Understanding social isolation and loneliness at different ages

About Understanding social isolation and loneliness at different ages

The research project, led by Dr Praveetha Patalay,  aims to examine the links between social isolation, loneliness and wellbeing.

Using data from five British longitudinal cohort studies – following children born in 1946, 1958, 1970, 1989-90 and 2000-01 – her team will look at whether levels of social connectedness and loneliness, and their relationship to subjective wellbeing, change over people’s lives. They will then investigate whether these patterns vary between generations.

Despite an increase in policy interest, there is little evidence documenting the associations between social isolation, loneliness and subjective wellbeing across our lives and between generations. This research project aims to address this gap, while also generating a range of comparable ‘harmonised’ measures of social isolation for future research.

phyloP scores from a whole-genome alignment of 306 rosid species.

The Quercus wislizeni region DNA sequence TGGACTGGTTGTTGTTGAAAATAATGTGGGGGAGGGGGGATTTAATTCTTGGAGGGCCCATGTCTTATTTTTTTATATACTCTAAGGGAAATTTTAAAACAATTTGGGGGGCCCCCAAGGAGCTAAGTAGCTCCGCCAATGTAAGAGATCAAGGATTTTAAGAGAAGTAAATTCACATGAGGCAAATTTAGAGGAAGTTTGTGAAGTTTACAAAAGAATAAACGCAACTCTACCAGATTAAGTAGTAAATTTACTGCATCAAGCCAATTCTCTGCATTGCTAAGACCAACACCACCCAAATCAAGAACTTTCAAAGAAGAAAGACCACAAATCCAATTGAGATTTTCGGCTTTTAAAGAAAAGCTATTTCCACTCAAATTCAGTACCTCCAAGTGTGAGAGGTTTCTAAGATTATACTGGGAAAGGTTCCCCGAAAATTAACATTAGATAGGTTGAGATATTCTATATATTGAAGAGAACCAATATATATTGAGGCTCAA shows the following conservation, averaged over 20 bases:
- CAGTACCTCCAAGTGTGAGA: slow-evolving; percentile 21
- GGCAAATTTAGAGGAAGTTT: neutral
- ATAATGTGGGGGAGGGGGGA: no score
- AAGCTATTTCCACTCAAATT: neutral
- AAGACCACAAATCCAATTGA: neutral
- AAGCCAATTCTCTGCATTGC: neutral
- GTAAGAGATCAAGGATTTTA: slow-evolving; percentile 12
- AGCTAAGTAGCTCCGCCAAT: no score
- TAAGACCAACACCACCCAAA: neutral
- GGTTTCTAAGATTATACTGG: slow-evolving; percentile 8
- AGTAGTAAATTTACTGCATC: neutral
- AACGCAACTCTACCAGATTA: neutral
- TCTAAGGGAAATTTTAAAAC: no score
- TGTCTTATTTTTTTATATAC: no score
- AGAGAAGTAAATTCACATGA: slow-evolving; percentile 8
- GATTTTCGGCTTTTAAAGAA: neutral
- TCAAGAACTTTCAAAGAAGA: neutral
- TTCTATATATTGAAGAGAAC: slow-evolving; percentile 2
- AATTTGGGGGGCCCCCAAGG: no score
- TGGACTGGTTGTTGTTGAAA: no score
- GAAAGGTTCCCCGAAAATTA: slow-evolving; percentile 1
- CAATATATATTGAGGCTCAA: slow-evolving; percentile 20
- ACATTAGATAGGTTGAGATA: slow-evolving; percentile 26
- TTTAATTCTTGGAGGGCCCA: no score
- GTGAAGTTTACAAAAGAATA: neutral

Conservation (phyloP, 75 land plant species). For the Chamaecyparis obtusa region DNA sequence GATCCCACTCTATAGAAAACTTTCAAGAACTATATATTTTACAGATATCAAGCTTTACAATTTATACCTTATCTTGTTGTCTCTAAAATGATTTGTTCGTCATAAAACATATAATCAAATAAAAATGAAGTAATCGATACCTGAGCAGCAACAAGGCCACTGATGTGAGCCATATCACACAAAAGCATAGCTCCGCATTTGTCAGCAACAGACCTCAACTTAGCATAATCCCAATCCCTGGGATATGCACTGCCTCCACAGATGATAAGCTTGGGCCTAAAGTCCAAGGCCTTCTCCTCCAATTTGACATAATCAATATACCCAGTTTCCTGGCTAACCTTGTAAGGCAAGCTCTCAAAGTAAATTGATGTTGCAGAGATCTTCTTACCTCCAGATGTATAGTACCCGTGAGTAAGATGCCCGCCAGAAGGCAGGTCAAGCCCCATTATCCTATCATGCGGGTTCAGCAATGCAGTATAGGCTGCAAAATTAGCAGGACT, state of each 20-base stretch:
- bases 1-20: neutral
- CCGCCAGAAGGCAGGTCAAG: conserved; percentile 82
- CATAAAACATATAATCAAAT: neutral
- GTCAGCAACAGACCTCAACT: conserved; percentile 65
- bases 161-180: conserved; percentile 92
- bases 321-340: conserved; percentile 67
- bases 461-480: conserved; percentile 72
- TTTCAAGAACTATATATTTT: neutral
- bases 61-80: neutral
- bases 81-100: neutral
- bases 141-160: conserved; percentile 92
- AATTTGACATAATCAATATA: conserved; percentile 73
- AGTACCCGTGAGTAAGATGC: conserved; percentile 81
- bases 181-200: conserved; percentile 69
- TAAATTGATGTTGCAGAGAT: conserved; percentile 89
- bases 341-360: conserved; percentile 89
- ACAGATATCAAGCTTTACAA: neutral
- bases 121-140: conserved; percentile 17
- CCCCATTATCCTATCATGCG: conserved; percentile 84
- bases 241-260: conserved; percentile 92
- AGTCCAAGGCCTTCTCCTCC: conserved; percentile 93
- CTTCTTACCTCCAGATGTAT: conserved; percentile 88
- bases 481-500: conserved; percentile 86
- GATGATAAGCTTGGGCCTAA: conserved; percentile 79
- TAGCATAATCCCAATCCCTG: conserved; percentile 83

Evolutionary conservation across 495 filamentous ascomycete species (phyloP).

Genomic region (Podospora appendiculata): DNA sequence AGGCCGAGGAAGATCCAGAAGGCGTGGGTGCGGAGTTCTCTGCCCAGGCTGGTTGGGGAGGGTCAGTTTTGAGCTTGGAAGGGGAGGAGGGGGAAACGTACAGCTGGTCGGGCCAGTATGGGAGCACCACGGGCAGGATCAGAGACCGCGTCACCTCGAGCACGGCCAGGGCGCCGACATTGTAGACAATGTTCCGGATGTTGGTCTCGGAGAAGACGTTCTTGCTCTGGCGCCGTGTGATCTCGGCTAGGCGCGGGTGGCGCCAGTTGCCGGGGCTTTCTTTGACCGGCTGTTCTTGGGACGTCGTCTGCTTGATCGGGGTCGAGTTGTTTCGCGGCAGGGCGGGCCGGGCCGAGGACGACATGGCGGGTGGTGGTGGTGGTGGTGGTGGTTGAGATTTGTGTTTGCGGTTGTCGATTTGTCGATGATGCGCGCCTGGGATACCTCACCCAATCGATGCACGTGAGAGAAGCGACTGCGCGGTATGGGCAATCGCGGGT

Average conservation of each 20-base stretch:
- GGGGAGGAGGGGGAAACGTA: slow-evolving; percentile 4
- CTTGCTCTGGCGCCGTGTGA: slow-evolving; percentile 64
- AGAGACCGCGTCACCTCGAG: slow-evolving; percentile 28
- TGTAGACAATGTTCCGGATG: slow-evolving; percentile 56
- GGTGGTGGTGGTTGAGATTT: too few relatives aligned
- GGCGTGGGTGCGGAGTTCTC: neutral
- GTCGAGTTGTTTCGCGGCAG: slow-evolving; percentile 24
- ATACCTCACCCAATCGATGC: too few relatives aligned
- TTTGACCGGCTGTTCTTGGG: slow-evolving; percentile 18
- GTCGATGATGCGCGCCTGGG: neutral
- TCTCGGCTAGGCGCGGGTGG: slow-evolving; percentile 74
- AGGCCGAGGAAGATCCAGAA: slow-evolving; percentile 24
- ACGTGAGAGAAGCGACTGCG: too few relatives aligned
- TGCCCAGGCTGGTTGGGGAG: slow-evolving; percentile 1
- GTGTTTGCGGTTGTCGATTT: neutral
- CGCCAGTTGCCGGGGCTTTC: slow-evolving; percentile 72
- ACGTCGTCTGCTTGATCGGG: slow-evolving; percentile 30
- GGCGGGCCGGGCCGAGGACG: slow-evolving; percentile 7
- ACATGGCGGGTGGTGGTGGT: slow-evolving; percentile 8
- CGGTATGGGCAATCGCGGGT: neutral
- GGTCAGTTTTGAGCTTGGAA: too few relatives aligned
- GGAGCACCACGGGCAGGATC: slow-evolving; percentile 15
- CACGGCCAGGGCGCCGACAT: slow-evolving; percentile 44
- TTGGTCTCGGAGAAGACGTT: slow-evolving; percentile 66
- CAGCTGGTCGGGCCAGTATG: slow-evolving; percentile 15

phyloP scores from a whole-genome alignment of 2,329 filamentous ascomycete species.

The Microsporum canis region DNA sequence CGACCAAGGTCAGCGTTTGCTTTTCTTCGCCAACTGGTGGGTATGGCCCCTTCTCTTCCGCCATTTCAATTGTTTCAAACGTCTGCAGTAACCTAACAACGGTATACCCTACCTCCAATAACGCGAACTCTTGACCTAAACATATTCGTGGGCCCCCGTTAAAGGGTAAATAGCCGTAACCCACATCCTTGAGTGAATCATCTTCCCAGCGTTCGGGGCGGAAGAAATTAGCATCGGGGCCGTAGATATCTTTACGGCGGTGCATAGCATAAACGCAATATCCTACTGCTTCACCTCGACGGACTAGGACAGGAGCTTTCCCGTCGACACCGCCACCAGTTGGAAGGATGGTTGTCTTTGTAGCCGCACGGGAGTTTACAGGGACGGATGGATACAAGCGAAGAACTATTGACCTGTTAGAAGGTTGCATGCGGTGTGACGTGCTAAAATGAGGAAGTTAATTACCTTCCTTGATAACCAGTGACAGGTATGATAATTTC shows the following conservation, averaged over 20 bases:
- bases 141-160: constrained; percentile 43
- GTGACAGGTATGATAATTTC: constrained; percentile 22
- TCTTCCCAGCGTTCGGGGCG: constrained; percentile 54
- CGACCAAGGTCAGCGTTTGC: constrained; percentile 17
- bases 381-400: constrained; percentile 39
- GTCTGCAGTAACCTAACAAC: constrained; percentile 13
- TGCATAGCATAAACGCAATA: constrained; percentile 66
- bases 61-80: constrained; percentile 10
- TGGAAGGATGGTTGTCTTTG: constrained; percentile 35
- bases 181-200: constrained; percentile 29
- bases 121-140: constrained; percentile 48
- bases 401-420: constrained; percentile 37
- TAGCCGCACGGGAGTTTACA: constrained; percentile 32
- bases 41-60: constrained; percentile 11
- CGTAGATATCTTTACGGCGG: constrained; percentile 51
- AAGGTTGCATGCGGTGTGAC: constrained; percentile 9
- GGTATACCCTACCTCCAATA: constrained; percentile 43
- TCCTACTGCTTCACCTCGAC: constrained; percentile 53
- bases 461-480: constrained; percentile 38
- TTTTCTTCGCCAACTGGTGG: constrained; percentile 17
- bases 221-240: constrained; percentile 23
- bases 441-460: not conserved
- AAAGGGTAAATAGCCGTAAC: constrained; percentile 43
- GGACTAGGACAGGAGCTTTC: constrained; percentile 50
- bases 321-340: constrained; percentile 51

Sign up to our evidence alerts to find out more about this project throughout 2020.

Blog

Jan 20, 2022 | By Dr. Kalpa Kharicha
Loneliness in young people: what are the risk factors?
Centre Blog
Jan 6, 2022 | By Helen Saul
How can we reduce the toll of loneliness in older adults?
Guest Blog
May 26, 2021 | By Jenny Manchester
How can employers help tackle loneliness at work?
Guest Blog
Mar 31, 2021 | By Peter Cheese
Wellbeing – past, present, and future
Guest Blog

People

External resource

  • Building Connections Fund
  • ONS income and wealth
  • Barriers to belonging: an exploration of loneliness among BAME backgrounds
  • Campaign to End Loneliness
  • Loneliness Action Group
  • A connected society: a strategy for tackling loneliness
In partnership with